Extremely Loud and Incredibly Close - Jonathan Safran Foer

There are some books that are written to be read and then there are some that are written to viewed as well. When I sat on my couch to read Extremely Loud and Incredibly Close I was reprimanded by one of my good friends (who had read the novel before) who told me I wasn't allowed to look at the pictures before I read the book. We "debated" this for a  while before I told him to leave me alone and to let me read my book.

I won't tell you who won that debate but both of us had equally applicable arguments. One of them being that the most exciting thing about this novel is how it is written. If you are not the kind of person who normally enjoys reading, try this one. Especially if you are a visual person. Foer wrote this novel not only to be read but to be looked at. Whether you look at it before or while you are reading the novel is irrelevant. The writing is interactive; so much so that it grabs your attention and involves you in the events that take place in a way that makes the book extremely moving to read.

Extremely Loud and Incredibly Close is a novel about a young boy, Oskar Schell, who embarks on a journey through New York City in search of meaning behind a key that he finds in an envelope at the bottom of a vase hidden in his father's closet. For Oskar, the journey is a way for him to connect with his father who passed away in the 9/11 incident.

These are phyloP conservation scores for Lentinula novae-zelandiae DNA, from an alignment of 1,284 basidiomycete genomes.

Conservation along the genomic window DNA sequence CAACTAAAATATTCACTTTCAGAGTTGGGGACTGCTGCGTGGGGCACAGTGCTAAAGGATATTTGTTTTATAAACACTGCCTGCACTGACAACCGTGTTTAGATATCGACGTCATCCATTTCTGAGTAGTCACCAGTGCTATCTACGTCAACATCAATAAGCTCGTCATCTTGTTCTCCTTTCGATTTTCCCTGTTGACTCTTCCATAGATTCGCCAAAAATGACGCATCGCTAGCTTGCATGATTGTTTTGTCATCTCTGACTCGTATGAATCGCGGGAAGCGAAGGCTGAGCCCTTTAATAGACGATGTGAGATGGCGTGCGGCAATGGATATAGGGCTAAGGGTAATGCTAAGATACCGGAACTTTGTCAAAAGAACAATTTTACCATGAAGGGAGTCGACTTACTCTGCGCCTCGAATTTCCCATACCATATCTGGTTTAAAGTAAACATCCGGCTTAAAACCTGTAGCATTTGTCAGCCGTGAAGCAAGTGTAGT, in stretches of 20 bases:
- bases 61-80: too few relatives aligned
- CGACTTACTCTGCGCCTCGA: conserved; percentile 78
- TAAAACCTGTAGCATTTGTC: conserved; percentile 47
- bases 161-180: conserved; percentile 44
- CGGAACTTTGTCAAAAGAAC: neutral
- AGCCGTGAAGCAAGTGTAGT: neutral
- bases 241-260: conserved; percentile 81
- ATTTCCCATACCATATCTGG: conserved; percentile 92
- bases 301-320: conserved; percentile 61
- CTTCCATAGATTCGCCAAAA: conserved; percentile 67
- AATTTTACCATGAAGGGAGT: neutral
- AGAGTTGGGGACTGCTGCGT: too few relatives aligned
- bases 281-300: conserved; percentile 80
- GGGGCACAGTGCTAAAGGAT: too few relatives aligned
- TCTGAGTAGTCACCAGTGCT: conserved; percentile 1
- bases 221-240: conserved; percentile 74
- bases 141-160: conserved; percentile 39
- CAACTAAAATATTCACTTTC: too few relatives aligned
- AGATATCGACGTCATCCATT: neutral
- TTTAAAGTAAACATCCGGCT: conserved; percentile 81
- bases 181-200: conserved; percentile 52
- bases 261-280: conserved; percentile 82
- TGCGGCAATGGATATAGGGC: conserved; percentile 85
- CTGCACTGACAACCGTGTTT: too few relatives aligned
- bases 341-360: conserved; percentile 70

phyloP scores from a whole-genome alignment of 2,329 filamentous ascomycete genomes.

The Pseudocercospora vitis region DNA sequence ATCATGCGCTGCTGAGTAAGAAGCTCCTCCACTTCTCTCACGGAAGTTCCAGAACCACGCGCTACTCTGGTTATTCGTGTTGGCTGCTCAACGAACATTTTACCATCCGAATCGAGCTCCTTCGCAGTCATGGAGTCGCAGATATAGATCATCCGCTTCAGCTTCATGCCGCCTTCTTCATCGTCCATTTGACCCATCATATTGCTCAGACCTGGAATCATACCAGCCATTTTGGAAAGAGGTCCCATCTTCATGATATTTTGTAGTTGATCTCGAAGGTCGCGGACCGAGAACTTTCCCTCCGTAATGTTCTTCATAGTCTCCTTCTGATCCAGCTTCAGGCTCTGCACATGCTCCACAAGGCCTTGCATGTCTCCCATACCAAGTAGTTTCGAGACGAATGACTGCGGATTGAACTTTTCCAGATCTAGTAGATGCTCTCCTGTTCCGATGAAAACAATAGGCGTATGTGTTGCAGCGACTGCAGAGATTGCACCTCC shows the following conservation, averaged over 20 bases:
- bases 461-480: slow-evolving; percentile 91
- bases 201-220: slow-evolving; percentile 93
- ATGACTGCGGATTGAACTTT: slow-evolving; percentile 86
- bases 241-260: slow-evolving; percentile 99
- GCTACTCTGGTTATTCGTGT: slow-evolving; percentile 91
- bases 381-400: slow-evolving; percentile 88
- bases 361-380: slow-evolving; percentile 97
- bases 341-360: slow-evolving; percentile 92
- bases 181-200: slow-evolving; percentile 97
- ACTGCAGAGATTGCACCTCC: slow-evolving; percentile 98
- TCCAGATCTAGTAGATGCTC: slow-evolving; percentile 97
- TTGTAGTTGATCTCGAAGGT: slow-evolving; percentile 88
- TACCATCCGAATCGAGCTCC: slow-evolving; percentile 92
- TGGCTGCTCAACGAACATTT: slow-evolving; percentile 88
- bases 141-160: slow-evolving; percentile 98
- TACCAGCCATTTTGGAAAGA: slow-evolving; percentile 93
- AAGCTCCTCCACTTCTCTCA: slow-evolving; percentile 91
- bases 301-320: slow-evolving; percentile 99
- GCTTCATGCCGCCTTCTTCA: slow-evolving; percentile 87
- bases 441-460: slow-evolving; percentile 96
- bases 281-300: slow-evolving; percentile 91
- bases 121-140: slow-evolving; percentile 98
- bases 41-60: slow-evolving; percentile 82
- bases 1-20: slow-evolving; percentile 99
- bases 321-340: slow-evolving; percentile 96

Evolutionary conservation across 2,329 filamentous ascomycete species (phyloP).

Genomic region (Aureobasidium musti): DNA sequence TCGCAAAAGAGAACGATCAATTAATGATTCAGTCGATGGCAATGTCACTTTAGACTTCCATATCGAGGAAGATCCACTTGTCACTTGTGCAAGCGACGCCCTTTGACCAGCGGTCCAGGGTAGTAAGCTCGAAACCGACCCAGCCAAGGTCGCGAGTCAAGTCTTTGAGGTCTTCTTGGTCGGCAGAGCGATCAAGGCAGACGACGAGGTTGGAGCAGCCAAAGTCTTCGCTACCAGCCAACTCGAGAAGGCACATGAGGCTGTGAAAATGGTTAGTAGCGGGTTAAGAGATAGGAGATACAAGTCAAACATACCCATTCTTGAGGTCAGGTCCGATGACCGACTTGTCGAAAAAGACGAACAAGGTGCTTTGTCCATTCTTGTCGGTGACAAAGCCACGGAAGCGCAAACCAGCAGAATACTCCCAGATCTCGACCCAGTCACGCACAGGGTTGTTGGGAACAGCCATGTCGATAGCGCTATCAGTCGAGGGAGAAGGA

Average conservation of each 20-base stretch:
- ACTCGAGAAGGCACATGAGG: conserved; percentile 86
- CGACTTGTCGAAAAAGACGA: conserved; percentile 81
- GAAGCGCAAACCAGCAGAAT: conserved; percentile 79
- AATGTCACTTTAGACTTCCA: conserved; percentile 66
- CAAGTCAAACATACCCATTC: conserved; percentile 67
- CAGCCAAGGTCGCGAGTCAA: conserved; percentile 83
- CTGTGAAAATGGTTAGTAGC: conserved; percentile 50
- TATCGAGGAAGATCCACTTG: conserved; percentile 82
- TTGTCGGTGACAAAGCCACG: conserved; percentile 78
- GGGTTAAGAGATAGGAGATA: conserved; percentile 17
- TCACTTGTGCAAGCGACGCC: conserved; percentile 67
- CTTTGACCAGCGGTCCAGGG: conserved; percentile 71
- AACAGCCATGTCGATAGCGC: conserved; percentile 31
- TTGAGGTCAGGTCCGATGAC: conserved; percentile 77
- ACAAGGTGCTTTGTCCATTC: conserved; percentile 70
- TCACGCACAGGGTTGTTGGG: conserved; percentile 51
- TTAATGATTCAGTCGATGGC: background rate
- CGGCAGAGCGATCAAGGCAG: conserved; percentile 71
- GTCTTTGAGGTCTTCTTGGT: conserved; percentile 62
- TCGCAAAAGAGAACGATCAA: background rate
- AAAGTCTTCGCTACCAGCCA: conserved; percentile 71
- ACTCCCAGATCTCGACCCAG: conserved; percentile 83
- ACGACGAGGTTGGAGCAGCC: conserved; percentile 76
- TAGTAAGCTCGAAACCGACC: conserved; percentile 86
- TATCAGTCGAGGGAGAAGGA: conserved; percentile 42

Foer, through this novel, provides an understanding perspective on the effects of post traumatic stress, anxiety, and depression, and leaves the reader with a little more understanding of what those can really mean.

Foer has a way of involving readers in the trauma that this particular family has been through but he also involves you in their healing process and the results of that process. Oskar, himself, is such an endearing child that it's hard to reach the end of the novel and not feel emotionally tied to him and this is where Foer succeeds. He succeeds in drawing readers into the story, connecting them with the characters and in portraying his message across. That message being, evident in the abundance of symbols and motifs that pop up, that it is important to tell those you love that you love them.

The physical journey that Oskar goes on parallels with the emotional journey that his entire family are travelling on. And as the reader discovers the truth, with Oskar, they are also drawn to this family who are growing closer to one another as they learn from their lives and the people in them.

In the simplest terms, it is a love story.

- Allanah Osborn


Allanah Osborn is an obsessive reader who works for marketing in the BYU Bookstore.
If you would like to submit a book review, please contact us at bookstore_marketing@byu.edu

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